In case you missed this one:
But Akhtiar was no terrorist. American troops had dragged him out of his Afghanistan home in 2003 and held him in Guantanamo for three years in the belief that he was an insurgent involved in rocket attacks on U.S. forces. The Islamic radicals in Guantanamo’s Camp Four who hissed “infidel” and spat at Akhtiar, however, knew something his captors didn’t: The U.S. government had the wrong guy.
“He was not an enemy of the government, he was a friend of the government,” a senior Afghan intelligence officer told McClatchy. Akhtiar was imprisoned at Guantanamo on the basis of false information that local anti-government insurgents fed to U.S. troops, he said.
An eight-month McClatchy investigation in 11 countries on three continents has found that Akhtiar was one of dozens of men â€” and, according to several officials, perhaps hundreds â€” whom the U.S. has wrongfully imprisoned in Afghanistan, Cuba and elsewhere on the basis of flimsy or fabricated evidence, old personal scores or bounty payments.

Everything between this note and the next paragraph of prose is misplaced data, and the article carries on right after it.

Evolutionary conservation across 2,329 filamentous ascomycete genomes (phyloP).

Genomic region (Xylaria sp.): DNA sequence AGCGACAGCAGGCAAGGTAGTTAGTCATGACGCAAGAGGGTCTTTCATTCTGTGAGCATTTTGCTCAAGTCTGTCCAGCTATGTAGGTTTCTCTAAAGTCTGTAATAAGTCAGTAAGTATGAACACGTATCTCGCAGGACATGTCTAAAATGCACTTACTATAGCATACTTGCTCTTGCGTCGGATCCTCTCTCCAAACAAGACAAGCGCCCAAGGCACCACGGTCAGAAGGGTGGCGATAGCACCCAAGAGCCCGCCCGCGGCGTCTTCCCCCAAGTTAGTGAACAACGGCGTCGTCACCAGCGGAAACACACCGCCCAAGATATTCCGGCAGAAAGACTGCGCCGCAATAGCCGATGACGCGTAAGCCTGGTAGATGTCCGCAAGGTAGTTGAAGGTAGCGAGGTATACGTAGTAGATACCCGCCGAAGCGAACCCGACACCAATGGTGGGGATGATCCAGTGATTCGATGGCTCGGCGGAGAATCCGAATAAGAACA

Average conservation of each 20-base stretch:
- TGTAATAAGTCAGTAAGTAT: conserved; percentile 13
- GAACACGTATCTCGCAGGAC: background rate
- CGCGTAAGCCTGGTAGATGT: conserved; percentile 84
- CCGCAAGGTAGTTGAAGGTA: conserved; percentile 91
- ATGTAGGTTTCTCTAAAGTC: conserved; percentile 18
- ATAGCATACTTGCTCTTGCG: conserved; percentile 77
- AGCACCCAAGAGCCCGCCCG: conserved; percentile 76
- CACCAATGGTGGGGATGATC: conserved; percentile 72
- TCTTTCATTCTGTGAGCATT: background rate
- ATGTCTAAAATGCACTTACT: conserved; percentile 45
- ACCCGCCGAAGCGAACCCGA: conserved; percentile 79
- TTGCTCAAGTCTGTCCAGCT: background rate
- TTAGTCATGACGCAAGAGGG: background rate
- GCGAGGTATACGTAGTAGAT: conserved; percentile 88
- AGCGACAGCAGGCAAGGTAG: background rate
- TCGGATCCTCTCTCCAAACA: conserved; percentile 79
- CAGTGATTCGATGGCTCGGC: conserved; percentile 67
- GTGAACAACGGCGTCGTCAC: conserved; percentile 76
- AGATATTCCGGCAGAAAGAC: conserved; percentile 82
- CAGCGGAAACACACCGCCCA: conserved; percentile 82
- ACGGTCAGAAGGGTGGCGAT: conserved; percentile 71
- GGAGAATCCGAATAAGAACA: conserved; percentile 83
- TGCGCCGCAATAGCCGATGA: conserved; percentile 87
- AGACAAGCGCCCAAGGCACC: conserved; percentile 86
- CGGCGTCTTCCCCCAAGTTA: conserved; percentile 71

McClatchy interviewed 66 released detainees, more than a dozen local officials â€” primarily in Afghanistan â€” and U.S. officials with intimate knowledge of the detention program. The investigation also reviewed thousands of pages of U.S. military tribunal documents and other records.
This unprecedented compilation shows that most of the 66 were low-level Taliban grunts, innocent Afghan villagers or ordinary criminals. At least seven had been working for the U.S.-backed Afghan government and had no ties to militants, according to Afghan local officials. In effect, many of the detainees posed no danger to the United States or its allies.
The investigation also found that despite the uncertainty about whom they were holding, U.S. soldiers beat and abused many prisoners.
Prisoner mistreatment became a regular feature in cellblocks and interrogation rooms at Bagram and Kandahar air bases, the two main way stations in Afghanistan en route to Guantanamo.
While he was held at Afghanistan’s Bagram Air Base, Akhtiar said, “When I had a dispute with the interrogator, when I asked, ‘What is my crime?’ the soldiers who took me back to my cell would throw me down the stairs.”